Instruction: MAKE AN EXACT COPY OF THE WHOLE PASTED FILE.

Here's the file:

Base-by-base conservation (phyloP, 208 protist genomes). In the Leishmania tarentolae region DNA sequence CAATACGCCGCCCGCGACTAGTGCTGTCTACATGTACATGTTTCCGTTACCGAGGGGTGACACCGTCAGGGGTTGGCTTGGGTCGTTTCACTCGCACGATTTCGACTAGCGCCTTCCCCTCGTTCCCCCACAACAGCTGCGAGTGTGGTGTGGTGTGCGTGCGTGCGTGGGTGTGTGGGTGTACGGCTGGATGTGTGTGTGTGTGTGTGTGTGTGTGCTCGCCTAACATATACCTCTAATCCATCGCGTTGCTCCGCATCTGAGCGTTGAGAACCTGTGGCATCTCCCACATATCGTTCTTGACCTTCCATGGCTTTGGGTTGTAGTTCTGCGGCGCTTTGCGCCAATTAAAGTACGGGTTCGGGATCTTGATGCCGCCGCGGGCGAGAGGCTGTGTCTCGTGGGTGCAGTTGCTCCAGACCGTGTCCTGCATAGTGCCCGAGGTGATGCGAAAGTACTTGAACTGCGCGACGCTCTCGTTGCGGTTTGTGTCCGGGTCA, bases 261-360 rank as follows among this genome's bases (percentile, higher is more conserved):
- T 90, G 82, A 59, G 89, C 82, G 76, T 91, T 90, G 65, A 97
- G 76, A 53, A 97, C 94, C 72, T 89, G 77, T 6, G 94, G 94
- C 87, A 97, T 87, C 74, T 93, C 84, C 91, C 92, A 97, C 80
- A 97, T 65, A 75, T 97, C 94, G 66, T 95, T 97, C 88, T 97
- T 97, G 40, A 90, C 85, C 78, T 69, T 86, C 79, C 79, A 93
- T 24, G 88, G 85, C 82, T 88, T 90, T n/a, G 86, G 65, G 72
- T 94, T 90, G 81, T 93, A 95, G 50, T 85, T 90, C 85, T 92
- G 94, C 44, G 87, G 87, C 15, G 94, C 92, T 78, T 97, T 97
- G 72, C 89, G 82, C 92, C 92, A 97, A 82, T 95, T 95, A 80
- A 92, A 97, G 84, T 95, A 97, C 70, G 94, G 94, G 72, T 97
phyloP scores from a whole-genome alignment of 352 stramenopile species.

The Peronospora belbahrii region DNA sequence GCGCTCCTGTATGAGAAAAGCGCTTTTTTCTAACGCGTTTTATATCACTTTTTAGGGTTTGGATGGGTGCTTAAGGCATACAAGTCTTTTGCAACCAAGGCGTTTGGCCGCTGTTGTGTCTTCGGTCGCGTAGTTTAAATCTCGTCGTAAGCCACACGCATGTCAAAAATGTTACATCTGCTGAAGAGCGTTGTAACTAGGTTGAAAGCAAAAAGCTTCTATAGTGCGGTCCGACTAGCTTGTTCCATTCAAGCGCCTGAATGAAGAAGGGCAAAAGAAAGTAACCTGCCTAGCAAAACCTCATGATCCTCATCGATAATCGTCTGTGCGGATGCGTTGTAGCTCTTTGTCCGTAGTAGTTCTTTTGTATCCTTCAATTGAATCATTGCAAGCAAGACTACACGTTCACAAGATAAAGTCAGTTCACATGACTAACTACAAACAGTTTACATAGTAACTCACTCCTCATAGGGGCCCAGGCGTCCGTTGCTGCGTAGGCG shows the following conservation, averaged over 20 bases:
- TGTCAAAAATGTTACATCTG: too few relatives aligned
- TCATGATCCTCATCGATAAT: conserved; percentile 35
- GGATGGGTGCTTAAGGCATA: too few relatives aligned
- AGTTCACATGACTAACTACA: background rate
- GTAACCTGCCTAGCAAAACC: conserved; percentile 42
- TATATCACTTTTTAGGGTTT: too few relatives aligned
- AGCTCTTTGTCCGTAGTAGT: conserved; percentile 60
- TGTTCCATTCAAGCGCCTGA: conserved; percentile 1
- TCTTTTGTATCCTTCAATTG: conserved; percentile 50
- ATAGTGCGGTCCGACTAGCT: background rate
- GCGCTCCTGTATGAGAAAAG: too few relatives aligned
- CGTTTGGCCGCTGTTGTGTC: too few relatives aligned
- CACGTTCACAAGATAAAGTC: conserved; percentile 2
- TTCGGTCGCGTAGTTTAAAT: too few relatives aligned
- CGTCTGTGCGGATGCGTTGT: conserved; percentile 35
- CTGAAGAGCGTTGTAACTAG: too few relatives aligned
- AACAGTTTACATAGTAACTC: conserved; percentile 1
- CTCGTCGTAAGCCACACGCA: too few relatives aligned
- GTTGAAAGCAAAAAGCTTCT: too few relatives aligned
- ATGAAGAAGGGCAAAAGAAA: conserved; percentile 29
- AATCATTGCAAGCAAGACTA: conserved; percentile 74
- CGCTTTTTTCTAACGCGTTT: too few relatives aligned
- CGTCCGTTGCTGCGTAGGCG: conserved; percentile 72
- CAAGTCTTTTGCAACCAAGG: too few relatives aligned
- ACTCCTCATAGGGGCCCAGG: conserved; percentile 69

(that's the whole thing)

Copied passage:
Base-by-base conservation (phyloP, 208 protist genomes). In the Leishmania tarentolae region DNA sequence CAATACGCCGCCCGCGACTAGTGCTGTCTACATGTACATGTTTCCGTTACCGAGGGGTGACACCGTCAGGGGTTGGCTTGGGTCGTTTCACTCGCACGATTTCGACTAGCGCCTTCCCCTCGTTCCCCCACAACAGCTGCGAGTGTGGTGTGGTGTGCGTGCGTGCGTGGGTGTGTGGGTGTACGGCTGGATGTGTGTGTGTGTGTGTGTGTGTGTGCTCGCCTAACATATACCTCTAATCCATCGCGTTGCTCCGCATCTGAGCGTTGAGAACCTGTGGCATCTCCCACATATCGTTCTTGACCTTCCATGGCTTTGGGTTGTAGTTCTGCGGCGCTTTGCGCCAATTAAAGTACGGGTTCGGGATCTTGATGCCGCCGCGGGCGAGAGGCTGTGTCTCGTGGGTGCAGTTGCTCCAGACCGTGTCCTGCATAGTGCCCGAGGTGATGCGAAAGTACTTGAACTGCGCGACGCTCTCGTTGCGGTTTGTGTCCGGGTCA, bases 261-360 rank as follows among this genome's bases (percentile, higher is more conserved):
- T 90, G 82, A 59, G 89, C 82, G 76, T 91, T 90, G 65, A 97
- G 76, A 53, A 97, C 94, C 72, T 89, G 77, T 6, G 94, G 94
- C 87, A 97, T 87, C 74, T 93, C 84, C 91, C 92, A 97, C 80
- A 97, T 65, A 75, T 97, C 94, G 66, T 95, T 97, C 88, T 97
- T 97, G 40, A 90, C 85, C 78, T 69, T 86, C 79, C 79, A 93
- T 24, G 88, G 85, C 82, T 88, T 90, T n/a, G 86, G 65, G 72
- T 94, T 90, G 81, T 93, A 95, G 50, T 85, T 90, C 85, T 92
- G 94, C 44, G 87, G 87, C 15, G 94, C 92, T 78, T 97, T 97
- G 72, C 89, G 82, C 92, C 92, A 97, A 82, T 95, T 95, A 80
- A 92, A 97, G 84, T 95, A 97, C 70, G 94, G 94, G 72, T 97
phyloP scores from a whole-genome alignment of 352 stramenopile species.

The Peronospora belbahrii region DNA sequence GCGCTCCTGTATGAGAAAAGCGCTTTTTTCTAACGCGTTTTATATCACTTTTTAGGGTTTGGATGGGTGCTTAAGGCATACAAGTCTTTTGCAACCAAGGCGTTTGGCCGCTGTTGTGTCTTCGGTCGCGTAGTTTAAATCTCGTCGTAAGCCACACGCATGTCAAAAATGTTACATCTGCTGAAGAGCGTTGTAACTAGGTTGAAAGCAAAAAGCTTCTATAGTGCGGTCCGACTAGCTTGTTCCATTCAAGCGCCTGAATGAAGAAGGGCAAAAGAAAGTAACCTGCCTAGCAAAACCTCATGATCCTCATCGATAATCGTCTGTGCGGATGCGTTGTAGCTCTTTGTCCGTAGTAGTTCTTTTGTATCCTTCAATTGAATCATTGCAAGCAAGACTACACGTTCACAAGATAAAGTCAGTTCACATGACTAACTACAAACAGTTTACATAGTAACTCACTCCTCATAGGGGCCCAGGCGTCCGTTGCTGCGTAGGCG shows the following conservation, averaged over 20 bases:
- TGTCAAAAATGTTACATCTG: too few relatives aligned
- TCATGATCCTCATCGATAAT: conserved; percentile 35
- GGATGGGTGCTTAAGGCATA: too few relatives aligned
- AGTTCACATGACTAACTACA: background rate
- GTAACCTGCCTAGCAAAACC: conserved; percentile 42
- TATATCACTTTTTAGGGTTT: too few relatives aligned
- AGCTCTTTGTCCGTAGTAGT: conserved; percentile 60
- TGTTCCATTCAAGCGCCTGA: conserved; percentile 1
- TCTTTTGTATCCTTCAATTG: conserved; percentile 50
- ATAGTGCGGTCCGACTAGCT: background rate
- GCGCTCCTGTATGAGAAAAG: too few relatives aligned
- CGTTTGGCCGCTGTTGTGTC: too few relatives aligned
- CACGTTCACAAGATAAAGTC: conserved; percentile 2
- TTCGGTCGCGTAGTTTAAAT: too few relatives aligned
- CGTCTGTGCGGATGCGTTGT: conserved; percentile 35
- CTGAAGAGCGTTGTAACTAG: too few relatives aligned
- AACAGTTTACATAGTAACTC: conserved; percentile 1
- CTCGTCGTAAGCCACACGCA: too few relatives aligned
- GTTGAAAGCAAAAAGCTTCT: too few relatives aligned
- ATGAAGAAGGGCAAAAGAAA: conserved; percentile 29
- AATCATTGCAAGCAAGACTA: conserved; percentile 74
- CGCTTTTTTCTAACGCGTTT: too few relatives aligned
- CGTCCGTTGCTGCGTAGGCG: conserved; percentile 72
- CAAGTCTTTTGCAACCAAGG: too few relatives aligned
- ACTCCTCATAGGGGCCCAGG: conserved; percentile 69